Dr. Chous: Dr. Hom is right that individualizing each patient’s A1C goals is the new standard, but I differ slightly in my recommendations precisely because the risk of infection and recurrent erosion is higher as the A1C level goes up. As a practical matter, I will not fit a patient with contact lenses unless the A1C is less than 7.5%. It is interesting, though, because sometimes, a patient’s ocular surface looks healthy, and they have a normal tear film, but their A1C is 10%. Although this is not typical, I have seen patients like this, whose ocular surface looks relatively normal even with severely inadequate blood glucose control.

Dr. Mitchell: I definitely would not fit somebody with an A1C of 10%, either. I like the A1C to be at least in the 7 to 8% range or lower. Anything higher, I would look at closely.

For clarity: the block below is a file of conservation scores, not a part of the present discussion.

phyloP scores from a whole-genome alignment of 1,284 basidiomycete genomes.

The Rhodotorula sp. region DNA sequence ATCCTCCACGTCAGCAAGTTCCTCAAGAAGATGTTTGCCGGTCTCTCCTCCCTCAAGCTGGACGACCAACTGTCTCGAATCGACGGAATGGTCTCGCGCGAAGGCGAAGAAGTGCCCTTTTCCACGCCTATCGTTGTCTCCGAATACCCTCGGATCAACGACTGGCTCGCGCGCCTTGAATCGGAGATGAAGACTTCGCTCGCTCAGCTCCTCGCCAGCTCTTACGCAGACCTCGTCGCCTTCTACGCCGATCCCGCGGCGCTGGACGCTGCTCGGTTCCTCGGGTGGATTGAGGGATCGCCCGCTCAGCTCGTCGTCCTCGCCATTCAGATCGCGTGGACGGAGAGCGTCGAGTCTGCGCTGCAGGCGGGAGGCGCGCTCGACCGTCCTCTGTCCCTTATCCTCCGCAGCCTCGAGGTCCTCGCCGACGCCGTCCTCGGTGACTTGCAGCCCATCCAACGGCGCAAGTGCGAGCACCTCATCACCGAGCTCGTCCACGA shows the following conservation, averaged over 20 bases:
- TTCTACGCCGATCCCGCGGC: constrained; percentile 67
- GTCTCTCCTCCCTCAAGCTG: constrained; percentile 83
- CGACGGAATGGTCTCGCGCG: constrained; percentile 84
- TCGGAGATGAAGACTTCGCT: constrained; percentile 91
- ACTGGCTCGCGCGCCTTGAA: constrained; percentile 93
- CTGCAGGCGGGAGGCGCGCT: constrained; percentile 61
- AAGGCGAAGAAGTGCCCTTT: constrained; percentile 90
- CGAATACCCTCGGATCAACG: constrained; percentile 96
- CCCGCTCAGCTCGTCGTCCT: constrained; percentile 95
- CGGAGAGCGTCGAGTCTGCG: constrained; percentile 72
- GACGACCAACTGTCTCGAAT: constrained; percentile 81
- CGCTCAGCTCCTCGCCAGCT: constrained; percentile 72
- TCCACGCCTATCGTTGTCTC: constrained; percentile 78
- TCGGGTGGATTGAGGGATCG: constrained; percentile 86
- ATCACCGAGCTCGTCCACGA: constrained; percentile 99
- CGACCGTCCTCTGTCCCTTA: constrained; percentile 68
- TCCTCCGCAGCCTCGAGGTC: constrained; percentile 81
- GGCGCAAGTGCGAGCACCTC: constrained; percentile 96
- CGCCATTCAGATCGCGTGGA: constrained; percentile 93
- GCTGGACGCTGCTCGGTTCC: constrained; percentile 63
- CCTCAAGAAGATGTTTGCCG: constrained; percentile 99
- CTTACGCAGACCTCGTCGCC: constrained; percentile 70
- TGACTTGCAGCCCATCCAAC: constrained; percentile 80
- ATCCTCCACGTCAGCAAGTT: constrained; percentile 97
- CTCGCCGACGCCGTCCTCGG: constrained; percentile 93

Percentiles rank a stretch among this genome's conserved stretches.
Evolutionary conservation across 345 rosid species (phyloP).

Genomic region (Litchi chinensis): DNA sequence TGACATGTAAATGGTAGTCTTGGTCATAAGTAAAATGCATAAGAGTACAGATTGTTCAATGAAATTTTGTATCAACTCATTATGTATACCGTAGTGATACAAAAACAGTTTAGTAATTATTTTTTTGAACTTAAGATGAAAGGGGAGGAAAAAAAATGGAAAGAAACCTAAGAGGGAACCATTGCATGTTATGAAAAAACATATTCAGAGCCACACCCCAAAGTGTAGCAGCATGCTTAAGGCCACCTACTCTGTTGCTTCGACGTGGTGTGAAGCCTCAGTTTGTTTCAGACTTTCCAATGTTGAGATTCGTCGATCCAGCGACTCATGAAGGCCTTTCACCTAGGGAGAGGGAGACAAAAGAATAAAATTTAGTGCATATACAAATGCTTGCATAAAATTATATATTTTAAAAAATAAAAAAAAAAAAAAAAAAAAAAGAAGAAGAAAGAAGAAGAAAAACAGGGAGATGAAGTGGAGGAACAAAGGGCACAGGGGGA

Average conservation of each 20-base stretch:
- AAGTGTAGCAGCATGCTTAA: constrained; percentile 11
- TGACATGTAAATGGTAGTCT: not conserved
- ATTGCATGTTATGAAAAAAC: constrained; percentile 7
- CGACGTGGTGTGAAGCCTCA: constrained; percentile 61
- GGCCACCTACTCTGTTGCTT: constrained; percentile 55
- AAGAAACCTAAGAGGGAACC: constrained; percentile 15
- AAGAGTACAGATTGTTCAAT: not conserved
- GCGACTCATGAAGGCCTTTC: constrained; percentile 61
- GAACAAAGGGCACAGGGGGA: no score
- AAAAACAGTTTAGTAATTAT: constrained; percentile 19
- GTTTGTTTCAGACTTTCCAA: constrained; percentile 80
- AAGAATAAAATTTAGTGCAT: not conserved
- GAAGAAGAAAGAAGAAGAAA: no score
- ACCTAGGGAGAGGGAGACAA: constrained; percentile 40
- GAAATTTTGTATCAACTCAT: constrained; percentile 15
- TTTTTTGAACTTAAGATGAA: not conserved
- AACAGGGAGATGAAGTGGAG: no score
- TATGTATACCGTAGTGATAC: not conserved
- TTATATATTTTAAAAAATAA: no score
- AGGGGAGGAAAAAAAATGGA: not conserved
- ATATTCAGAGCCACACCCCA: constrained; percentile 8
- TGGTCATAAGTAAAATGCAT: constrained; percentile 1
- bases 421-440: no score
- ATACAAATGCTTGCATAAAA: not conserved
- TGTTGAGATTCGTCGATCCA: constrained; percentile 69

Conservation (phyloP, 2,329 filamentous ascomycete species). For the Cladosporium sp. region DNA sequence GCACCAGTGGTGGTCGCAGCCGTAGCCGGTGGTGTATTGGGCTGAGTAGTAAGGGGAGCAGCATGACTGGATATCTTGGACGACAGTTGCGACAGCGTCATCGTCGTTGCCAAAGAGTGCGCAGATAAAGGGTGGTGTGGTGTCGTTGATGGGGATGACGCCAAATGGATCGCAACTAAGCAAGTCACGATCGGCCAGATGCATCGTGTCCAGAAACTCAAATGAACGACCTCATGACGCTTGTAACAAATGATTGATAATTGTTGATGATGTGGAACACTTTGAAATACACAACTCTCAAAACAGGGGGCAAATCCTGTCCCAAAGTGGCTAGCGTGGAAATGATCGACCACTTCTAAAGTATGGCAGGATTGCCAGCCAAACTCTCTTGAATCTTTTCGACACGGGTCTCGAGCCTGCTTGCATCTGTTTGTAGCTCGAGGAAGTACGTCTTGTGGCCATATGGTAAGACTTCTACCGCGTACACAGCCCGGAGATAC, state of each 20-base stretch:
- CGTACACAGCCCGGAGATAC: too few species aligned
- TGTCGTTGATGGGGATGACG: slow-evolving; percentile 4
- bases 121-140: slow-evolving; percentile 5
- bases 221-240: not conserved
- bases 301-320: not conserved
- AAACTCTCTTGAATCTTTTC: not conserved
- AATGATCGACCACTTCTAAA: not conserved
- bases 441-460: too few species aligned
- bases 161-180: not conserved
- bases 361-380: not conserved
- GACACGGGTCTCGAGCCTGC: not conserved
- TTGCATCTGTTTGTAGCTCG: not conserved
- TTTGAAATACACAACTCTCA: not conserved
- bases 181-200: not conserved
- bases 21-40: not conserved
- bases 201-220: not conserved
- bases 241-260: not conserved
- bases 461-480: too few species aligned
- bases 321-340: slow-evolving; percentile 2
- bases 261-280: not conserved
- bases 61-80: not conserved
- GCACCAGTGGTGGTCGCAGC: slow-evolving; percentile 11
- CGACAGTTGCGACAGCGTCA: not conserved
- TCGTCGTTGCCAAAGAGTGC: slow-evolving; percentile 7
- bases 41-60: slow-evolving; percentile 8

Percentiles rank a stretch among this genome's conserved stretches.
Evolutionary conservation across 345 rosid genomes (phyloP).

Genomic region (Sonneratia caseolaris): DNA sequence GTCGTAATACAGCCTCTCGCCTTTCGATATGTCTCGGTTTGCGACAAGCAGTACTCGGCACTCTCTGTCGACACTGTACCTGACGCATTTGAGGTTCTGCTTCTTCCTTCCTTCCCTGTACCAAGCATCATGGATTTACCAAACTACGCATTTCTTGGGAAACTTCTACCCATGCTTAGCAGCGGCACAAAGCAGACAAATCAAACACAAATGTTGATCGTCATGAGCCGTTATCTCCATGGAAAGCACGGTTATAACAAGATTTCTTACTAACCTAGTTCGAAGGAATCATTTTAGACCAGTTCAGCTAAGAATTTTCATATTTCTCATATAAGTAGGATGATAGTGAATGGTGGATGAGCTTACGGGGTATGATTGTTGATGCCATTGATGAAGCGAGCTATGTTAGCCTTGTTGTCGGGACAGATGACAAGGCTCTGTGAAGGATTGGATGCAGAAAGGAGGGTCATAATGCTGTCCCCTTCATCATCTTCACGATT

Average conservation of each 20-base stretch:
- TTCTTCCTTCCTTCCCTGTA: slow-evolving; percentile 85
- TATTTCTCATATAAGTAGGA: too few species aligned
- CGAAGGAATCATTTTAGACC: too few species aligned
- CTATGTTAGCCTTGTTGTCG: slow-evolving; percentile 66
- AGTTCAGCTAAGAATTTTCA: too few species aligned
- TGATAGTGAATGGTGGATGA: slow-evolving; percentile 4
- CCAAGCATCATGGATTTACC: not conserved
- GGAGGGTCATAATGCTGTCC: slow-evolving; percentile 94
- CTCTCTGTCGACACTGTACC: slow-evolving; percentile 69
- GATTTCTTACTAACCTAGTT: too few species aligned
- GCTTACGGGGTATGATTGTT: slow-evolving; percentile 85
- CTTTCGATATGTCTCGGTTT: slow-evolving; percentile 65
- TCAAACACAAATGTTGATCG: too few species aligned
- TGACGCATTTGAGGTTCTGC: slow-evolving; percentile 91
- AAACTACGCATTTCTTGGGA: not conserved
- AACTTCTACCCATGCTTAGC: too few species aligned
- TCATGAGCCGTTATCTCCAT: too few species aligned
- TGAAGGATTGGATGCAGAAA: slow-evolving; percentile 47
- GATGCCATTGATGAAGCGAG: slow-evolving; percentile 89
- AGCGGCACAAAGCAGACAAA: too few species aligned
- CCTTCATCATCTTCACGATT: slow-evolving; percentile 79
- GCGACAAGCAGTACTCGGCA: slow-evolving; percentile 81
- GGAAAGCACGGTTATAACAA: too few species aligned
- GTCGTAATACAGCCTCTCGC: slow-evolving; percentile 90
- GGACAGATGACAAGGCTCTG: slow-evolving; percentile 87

DISEASE PREVENTION, MANAGEMENT

Dr. Orsborn: How can we better treat patients with diabetes? Is there an opportunity for eye care practitioners to help with diabetes prevention?

Dr. Gelb: Overall, we try to take a holistic approach. I have a nutritionist in my practice, and we talk to patients about diabetes prevention. We have developed a 10-point plan for preventing diabetes and actually reversing it, as we know that diabetes is 90% lifestyle. By taking the time to sit with patients and go over the plan, we see great results. Patients lose weight, and then we are able to fit them with contact lenses.

Some people think the responsibility falls to the internist, but I feel that we are certainly within our rights because diabetes is the leading cause of blindness in people under the age of 55. My job is about more than drugs, surgery, contact lenses, and glasses. I believe we need to expand our toolbox to include lifestyle medicine.